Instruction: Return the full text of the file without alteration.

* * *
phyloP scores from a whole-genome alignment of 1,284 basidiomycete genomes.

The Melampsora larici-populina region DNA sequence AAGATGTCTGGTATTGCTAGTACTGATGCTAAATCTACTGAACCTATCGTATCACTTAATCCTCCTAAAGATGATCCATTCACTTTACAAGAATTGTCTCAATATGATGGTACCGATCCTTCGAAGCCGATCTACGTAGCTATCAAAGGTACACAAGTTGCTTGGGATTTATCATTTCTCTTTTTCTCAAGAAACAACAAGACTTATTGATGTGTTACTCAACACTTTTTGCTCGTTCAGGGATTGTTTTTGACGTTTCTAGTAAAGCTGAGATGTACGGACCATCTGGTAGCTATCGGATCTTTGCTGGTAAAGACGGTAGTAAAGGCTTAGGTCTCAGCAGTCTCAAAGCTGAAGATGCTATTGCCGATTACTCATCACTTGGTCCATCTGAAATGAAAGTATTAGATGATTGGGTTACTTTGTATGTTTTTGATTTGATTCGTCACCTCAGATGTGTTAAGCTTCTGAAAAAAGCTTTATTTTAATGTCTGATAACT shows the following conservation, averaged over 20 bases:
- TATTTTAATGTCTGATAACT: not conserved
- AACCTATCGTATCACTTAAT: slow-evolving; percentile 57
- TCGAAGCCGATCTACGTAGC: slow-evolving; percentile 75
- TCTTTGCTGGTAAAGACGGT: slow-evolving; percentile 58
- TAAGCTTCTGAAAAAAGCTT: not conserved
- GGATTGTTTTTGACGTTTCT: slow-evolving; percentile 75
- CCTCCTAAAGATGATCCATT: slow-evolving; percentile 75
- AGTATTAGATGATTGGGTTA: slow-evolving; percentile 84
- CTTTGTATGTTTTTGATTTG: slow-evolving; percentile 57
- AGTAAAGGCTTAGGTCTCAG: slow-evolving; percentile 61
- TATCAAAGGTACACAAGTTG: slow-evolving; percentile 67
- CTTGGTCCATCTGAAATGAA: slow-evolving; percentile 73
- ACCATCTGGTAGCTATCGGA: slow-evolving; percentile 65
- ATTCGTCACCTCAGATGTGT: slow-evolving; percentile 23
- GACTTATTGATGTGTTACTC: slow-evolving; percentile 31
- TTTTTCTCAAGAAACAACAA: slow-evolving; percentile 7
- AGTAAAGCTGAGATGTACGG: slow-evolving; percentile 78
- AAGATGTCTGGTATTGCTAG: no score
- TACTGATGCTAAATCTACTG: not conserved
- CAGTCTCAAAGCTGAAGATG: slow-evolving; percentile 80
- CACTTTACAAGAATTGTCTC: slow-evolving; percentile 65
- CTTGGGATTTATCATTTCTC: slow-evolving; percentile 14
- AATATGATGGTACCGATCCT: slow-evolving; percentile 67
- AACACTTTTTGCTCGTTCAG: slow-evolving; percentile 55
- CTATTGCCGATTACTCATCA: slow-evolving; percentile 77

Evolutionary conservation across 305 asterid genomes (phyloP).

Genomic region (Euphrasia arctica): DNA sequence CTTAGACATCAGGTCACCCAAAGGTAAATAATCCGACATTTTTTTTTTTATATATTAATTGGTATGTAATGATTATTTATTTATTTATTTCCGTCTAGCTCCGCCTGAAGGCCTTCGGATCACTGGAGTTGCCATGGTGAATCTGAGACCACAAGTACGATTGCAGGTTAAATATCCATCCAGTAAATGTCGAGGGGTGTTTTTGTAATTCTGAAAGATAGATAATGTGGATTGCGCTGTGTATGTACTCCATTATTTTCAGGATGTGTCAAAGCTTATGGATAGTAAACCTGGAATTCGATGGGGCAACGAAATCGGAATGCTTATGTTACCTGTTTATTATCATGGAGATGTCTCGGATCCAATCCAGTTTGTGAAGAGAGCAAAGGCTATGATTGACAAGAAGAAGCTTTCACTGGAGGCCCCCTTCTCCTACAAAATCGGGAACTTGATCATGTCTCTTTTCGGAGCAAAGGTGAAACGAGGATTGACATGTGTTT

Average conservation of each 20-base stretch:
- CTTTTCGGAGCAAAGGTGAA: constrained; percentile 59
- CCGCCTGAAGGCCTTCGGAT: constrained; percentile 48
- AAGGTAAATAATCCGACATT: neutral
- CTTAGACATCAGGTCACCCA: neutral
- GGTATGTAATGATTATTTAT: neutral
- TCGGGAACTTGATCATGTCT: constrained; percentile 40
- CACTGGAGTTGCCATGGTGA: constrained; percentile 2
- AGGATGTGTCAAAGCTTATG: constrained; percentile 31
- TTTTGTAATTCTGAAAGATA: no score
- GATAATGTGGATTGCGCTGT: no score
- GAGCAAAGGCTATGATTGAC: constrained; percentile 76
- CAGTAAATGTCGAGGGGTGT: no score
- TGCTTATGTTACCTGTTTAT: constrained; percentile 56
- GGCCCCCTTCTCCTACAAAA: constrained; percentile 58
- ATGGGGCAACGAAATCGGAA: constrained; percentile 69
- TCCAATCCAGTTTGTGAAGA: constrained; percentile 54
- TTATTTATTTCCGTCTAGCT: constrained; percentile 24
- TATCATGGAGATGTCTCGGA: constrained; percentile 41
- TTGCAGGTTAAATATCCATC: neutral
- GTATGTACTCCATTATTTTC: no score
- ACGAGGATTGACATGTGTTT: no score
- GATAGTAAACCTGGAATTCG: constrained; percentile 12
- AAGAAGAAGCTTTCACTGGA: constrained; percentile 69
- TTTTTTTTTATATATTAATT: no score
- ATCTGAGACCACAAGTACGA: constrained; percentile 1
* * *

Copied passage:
phyloP scores from a whole-genome alignment of 1,284 basidiomycete genomes.

The Melampsora larici-populina region DNA sequence AAGATGTCTGGTATTGCTAGTACTGATGCTAAATCTACTGAACCTATCGTATCACTTAATCCTCCTAAAGATGATCCATTCACTTTACAAGAATTGTCTCAATATGATGGTACCGATCCTTCGAAGCCGATCTACGTAGCTATCAAAGGTACACAAGTTGCTTGGGATTTATCATTTCTCTTTTTCTCAAGAAACAACAAGACTTATTGATGTGTTACTCAACACTTTTTGCTCGTTCAGGGATTGTTTTTGACGTTTCTAGTAAAGCTGAGATGTACGGACCATCTGGTAGCTATCGGATCTTTGCTGGTAAAGACGGTAGTAAAGGCTTAGGTCTCAGCAGTCTCAAAGCTGAAGATGCTATTGCCGATTACTCATCACTTGGTCCATCTGAAATGAAAGTATTAGATGATTGGGTTACTTTGTATGTTTTTGATTTGATTCGTCACCTCAGATGTGTTAAGCTTCTGAAAAAAGCTTTATTTTAATGTCTGATAACT shows the following conservation, averaged over 20 bases:
- TATTTTAATGTCTGATAACT: not conserved
- AACCTATCGTATCACTTAAT: slow-evolving; percentile 57
- TCGAAGCCGATCTACGTAGC: slow-evolving; percentile 75
- TCTTTGCTGGTAAAGACGGT: slow-evolving; percentile 58
- TAAGCTTCTGAAAAAAGCTT: not conserved
- GGATTGTTTTTGACGTTTCT: slow-evolving; percentile 75
- CCTCCTAAAGATGATCCATT: slow-evolving; percentile 75
- AGTATTAGATGATTGGGTTA: slow-evolving; percentile 84
- CTTTGTATGTTTTTGATTTG: slow-evolving; percentile 57
- AGTAAAGGCTTAGGTCTCAG: slow-evolving; percentile 61
- TATCAAAGGTACACAAGTTG: slow-evolving; percentile 67
- CTTGGTCCATCTGAAATGAA: slow-evolving; percentile 73
- ACCATCTGGTAGCTATCGGA: slow-evolving; percentile 65
- ATTCGTCACCTCAGATGTGT: slow-evolving; percentile 23
- GACTTATTGATGTGTTACTC: slow-evolving; percentile 31
- TTTTTCTCAAGAAACAACAA: slow-evolving; percentile 7
- AGTAAAGCTGAGATGTACGG: slow-evolving; percentile 78
- AAGATGTCTGGTATTGCTAG: no score
- TACTGATGCTAAATCTACTG: not conserved
- CAGTCTCAAAGCTGAAGATG: slow-evolving; percentile 80
- CACTTTACAAGAATTGTCTC: slow-evolving; percentile 65
- CTTGGGATTTATCATTTCTC: slow-evolving; percentile 14
- AATATGATGGTACCGATCCT: slow-evolving; percentile 67
- AACACTTTTTGCTCGTTCAG: slow-evolving; percentile 55
- CTATTGCCGATTACTCATCA: slow-evolving; percentile 77

Evolutionary conservation across 305 asterid genomes (phyloP).

Genomic region (Euphrasia arctica): DNA sequence CTTAGACATCAGGTCACCCAAAGGTAAATAATCCGACATTTTTTTTTTTATATATTAATTGGTATGTAATGATTATTTATTTATTTATTTCCGTCTAGCTCCGCCTGAAGGCCTTCGGATCACTGGAGTTGCCATGGTGAATCTGAGACCACAAGTACGATTGCAGGTTAAATATCCATCCAGTAAATGTCGAGGGGTGTTTTTGTAATTCTGAAAGATAGATAATGTGGATTGCGCTGTGTATGTACTCCATTATTTTCAGGATGTGTCAAAGCTTATGGATAGTAAACCTGGAATTCGATGGGGCAACGAAATCGGAATGCTTATGTTACCTGTTTATTATCATGGAGATGTCTCGGATCCAATCCAGTTTGTGAAGAGAGCAAAGGCTATGATTGACAAGAAGAAGCTTTCACTGGAGGCCCCCTTCTCCTACAAAATCGGGAACTTGATCATGTCTCTTTTCGGAGCAAAGGTGAAACGAGGATTGACATGTGTTT

Average conservation of each 20-base stretch:
- CTTTTCGGAGCAAAGGTGAA: constrained; percentile 59
- CCGCCTGAAGGCCTTCGGAT: constrained; percentile 48
- AAGGTAAATAATCCGACATT: neutral
- CTTAGACATCAGGTCACCCA: neutral
- GGTATGTAATGATTATTTAT: neutral
- TCGGGAACTTGATCATGTCT: constrained; percentile 40
- CACTGGAGTTGCCATGGTGA: constrained; percentile 2
- AGGATGTGTCAAAGCTTATG: constrained; percentile 31
- TTTTGTAATTCTGAAAGATA: no score
- GATAATGTGGATTGCGCTGT: no score
- GAGCAAAGGCTATGATTGAC: constrained; percentile 76
- CAGTAAATGTCGAGGGGTGT: no score
- TGCTTATGTTACCTGTTTAT: constrained; percentile 56
- GGCCCCCTTCTCCTACAAAA: constrained; percentile 58
- ATGGGGCAACGAAATCGGAA: constrained; percentile 69
- TCCAATCCAGTTTGTGAAGA: constrained; percentile 54
- TTATTTATTTCCGTCTAGCT: constrained; percentile 24
- TATCATGGAGATGTCTCGGA: constrained; percentile 41
- TTGCAGGTTAAATATCCATC: neutral
- GTATGTACTCCATTATTTTC: no score
- ACGAGGATTGACATGTGTTT: no score
- GATAGTAAACCTGGAATTCG: constrained; percentile 12
- AAGAAGAAGCTTTCACTGGA: constrained; percentile 69
- TTTTTTTTTATATATTAATT: no score
- ATCTGAGACCACAAGTACGA: constrained; percentile 1